Farrell, James Patrick (‘J. P.’) (1865–1921), politician and journalist, was born 13 May 1865 in Longford, eldest of five children of Patrick Farrell of Longford and Ann Farrell (née Lynam) of Strokestown, Co. Roscommon. Educated at St Mel's College in Longford, he became involved in the campaigns for Irish home rule and land reform in the 1880s, serving two prison terms for land agitation activities in 1889 and 1902. Before entering politics, Farrell worked as a journalist; his first job was as Longford correspondent for the Roscommon Herald during the 1880s. He wrote two books on Longford, Historical notes and stories of the County Longford (1886) and The history of County Longford (1891). After being defeated as an anti-Parnellite parliamentary candidate for Kilkenny city in the 1895 general election, he was returned for Cavan West in a by-election later that year. In 1897 he fulfilled his ambition of starting a local newspaper by establishing the Longford Leader, of which he was also the editor.
As MP for Longford North (1900–18), he was the leading figure in home rule politics in Longford, serving as president of the North Longford executive of the United Irish League. He was also active in nationalist associations such as the Ancient Order of Hibernians and Irish National Foresters, and sat on numerous municipal bodies including Longford county council and Longford rural and urban councils. A leading figure in the campaign for the breakup of large grassland farms in the ‘ranch war’ of 1905–8, he was tried in 1907 at the Wicklow assizes for his involvement in the campaign, but the case was dismissed when the jury failed to agree a verdict. Retried and convicted, he was imprisoned for six months in 1908, but released early on health grounds.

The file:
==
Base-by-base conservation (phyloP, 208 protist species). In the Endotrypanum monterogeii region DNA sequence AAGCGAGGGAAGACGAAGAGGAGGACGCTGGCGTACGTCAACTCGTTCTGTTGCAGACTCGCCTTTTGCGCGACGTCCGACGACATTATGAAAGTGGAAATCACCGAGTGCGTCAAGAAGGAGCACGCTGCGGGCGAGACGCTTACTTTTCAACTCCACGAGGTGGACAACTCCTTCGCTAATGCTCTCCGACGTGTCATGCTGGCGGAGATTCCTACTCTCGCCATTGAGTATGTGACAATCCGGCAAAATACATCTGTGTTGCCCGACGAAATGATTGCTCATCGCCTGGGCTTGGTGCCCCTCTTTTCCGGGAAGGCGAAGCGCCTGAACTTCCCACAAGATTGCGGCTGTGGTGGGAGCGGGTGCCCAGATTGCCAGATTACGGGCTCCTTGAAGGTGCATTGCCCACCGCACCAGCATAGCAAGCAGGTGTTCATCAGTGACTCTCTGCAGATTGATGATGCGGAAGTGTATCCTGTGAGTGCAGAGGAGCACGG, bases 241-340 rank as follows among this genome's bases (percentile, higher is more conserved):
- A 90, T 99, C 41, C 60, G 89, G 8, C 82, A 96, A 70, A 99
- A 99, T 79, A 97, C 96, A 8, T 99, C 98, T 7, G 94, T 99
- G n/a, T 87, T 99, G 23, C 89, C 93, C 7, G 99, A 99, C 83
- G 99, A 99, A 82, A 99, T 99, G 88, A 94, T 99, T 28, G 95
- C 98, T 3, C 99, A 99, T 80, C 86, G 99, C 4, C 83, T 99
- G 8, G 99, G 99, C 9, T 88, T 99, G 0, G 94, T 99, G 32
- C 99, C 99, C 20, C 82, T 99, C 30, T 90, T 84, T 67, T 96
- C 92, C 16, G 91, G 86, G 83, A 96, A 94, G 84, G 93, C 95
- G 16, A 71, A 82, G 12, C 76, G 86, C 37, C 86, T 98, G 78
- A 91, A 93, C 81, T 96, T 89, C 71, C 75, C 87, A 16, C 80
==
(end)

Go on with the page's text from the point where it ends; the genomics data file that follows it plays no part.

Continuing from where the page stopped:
Farrell always supported the Irish parliamentary party leader, John Redmond (qv). Initially opposed to the formation of the Irish Volunteers, he joined in 1914 when Redmond gained control of them. After the Volunteer split he organised the National Volunteers in Longford and supported Redmond's decision to join the war effort by encouraging recruitment in Longford. Sinn Féin's victory in the Longford South by-election in 1917 resulted in its emergence as the dominant political force in Longford. In the 1918 general election Farrell was defeated by a substantial margin in the Longford constituency by Sinn Féin's Joe McGuinness (qv). He suffered a stroke during the campaign and was in poor health for the remainder of his life. He died 11 December 1921.
Farrell married (1888) Bridget Mary, daughter of Matthew Fitzgerald of Farneyhoogan, Co. Longford; they had five sons and three daughters. Throughout his life he lived in Longford town. He left no papers except a personal diary from the 1880s, which is in the Longford Museum.